There are also lots of light hearted moments. In a fun little scene, Mirai encounters Goh from Daigo’s world, running towards him calling out “my brother, Jack!” Goh, unaware that he himself is Ultraman Jack in the parallel world, seems perplexed by this. Mirai follows with “then how about brother ‘New-Man’? Or brother ‘Man-Who-Returned’?!” The scene is an inside joke. The name ‘Jack’ was never used in his original TV series, and was chosen as the official name years after as a way to differentiate the character from the original Ultraman. In the TV series, the character was only ever referred to as ‘Ultraman’, while fans at the time would refer to him as ‘New-Man’ or ‘Man-Who-Returned’ (taken from the show’s title THE RETURN OF ULTRAMAN). With an audience of fans, this scene drew a lot of laughs.
While I have always enjoyed director Kazuya Konaka’s approach to the recent Ultraman films, SUPER 8 ULTRA BROTHERS certainly benefits from the fresh take by director Yagi. Ultimately played as a straight family film, it is not as experimental as some of his episodes of shows like ULTRA Q: DARK FANTASY (Urutora Q Daaku Fantajii, 2004) or ULTRASEVEN X (Urutorasebun X, 2007), however the whole film has this kind of feel to it that I can only describe as “kinetic”. As I was expecting from Yagi, the film is photographed beautifully with lots of great angles and unique framing.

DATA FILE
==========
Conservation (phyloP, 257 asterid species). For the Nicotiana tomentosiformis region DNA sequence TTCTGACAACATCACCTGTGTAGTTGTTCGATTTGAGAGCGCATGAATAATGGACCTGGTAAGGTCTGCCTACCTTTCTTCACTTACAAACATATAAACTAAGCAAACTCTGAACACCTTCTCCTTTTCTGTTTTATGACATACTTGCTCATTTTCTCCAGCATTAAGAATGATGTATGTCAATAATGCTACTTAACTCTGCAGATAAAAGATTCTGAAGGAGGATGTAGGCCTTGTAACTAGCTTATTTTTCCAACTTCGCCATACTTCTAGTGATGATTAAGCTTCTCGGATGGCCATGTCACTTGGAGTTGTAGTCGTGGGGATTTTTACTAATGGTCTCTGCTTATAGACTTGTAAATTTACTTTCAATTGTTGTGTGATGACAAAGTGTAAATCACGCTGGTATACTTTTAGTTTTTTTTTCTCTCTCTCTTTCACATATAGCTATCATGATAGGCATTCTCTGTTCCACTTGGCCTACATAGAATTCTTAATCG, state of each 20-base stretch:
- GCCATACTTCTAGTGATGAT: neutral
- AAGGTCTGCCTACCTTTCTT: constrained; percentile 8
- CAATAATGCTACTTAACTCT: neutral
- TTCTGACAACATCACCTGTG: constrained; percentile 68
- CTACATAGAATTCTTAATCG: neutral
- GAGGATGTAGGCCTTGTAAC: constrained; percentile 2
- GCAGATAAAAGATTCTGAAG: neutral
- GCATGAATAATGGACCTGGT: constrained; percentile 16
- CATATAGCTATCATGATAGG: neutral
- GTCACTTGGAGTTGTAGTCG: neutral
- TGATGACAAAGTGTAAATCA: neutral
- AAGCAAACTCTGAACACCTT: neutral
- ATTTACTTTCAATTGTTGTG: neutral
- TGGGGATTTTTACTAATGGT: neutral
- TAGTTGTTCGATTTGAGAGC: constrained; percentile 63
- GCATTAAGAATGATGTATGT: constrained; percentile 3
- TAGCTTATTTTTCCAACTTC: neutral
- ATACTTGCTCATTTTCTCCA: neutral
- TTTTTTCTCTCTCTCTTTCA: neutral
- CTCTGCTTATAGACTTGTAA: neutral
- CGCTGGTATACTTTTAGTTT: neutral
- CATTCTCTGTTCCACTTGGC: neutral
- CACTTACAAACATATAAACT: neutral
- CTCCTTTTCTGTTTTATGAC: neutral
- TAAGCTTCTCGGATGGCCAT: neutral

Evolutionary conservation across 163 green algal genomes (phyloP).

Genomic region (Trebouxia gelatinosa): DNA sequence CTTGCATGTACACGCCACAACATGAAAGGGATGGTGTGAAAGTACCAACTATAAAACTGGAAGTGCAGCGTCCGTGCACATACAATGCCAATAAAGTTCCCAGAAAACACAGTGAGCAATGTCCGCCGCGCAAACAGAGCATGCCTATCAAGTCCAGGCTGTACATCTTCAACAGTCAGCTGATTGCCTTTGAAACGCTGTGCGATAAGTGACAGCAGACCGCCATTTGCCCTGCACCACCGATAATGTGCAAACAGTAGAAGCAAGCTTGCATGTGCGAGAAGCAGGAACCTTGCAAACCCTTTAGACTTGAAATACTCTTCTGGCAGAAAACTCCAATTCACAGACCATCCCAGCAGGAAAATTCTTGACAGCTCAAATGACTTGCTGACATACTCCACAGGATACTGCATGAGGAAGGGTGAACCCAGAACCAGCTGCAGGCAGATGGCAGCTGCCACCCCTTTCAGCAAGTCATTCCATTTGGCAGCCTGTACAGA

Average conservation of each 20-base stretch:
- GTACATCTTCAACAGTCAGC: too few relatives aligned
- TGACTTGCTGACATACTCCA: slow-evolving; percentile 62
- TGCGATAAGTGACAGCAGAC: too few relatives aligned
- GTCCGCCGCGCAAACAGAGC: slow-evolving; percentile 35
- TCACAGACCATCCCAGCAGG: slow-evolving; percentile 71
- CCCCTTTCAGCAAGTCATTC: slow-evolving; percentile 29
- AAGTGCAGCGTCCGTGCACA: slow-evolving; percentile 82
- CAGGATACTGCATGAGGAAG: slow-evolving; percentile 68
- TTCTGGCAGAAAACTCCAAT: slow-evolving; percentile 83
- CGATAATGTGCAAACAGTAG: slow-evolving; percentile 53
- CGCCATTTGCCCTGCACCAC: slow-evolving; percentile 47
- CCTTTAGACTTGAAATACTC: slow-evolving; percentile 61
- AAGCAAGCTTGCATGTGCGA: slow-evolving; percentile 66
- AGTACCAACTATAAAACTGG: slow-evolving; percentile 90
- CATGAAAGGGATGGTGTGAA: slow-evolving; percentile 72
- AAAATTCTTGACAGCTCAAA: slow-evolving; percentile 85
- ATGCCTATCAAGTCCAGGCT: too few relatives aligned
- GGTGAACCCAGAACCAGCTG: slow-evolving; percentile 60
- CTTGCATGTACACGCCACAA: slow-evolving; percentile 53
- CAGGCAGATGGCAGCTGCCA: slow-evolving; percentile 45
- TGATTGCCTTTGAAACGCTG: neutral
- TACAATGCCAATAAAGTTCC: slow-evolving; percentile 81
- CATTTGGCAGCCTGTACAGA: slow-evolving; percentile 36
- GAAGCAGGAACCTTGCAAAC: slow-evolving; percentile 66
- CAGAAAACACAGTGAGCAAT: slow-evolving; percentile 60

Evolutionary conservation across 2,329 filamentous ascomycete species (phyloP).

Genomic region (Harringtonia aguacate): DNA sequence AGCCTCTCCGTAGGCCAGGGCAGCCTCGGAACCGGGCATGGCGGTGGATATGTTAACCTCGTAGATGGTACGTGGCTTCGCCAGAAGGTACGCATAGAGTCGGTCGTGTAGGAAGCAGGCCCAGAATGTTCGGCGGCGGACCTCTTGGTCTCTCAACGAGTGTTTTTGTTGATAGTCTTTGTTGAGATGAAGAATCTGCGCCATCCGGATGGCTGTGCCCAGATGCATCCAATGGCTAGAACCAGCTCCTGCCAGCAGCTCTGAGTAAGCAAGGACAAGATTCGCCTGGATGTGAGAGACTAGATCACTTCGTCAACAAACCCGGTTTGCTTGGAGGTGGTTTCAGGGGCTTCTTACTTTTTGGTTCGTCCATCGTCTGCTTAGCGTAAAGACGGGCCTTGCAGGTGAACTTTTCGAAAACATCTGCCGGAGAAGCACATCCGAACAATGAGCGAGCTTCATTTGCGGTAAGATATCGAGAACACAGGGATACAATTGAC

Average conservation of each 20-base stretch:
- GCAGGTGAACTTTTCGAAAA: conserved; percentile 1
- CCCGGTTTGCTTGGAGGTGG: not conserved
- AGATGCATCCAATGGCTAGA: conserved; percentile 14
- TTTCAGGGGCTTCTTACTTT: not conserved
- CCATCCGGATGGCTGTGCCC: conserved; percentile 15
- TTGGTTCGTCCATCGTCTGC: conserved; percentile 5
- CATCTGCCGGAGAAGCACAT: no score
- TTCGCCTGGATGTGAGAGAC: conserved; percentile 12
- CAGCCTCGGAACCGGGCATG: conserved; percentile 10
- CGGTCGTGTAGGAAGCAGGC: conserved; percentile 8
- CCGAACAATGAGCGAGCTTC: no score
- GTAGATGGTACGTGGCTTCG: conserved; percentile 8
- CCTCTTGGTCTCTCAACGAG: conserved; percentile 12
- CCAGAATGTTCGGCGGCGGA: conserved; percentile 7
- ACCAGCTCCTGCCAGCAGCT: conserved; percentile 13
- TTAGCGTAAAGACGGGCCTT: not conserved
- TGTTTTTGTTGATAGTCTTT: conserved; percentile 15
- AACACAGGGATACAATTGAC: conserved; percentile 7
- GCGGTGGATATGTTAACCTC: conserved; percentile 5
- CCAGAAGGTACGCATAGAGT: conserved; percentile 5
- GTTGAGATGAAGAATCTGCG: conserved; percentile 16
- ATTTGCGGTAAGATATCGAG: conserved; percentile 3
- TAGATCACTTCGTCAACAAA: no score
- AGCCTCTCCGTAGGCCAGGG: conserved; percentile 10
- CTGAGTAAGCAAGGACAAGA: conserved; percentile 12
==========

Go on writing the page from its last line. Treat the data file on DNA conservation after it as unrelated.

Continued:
Also worthy of mention, this is the first Ultraman movie to be shot entirely in HD, and there is certainly a difference to be seen. There are a number of flashbacks to ULTRAMAN MEBIUS & ULTRAMAN BROTHERS which makes it quite obvious that on HD the new movie looks a lot more vibrant, cleaner and sharper. On the downside, it seems quite apparent that it has been shot on video when looking at the movement of smaller objects such as building debris in some of the FX shots.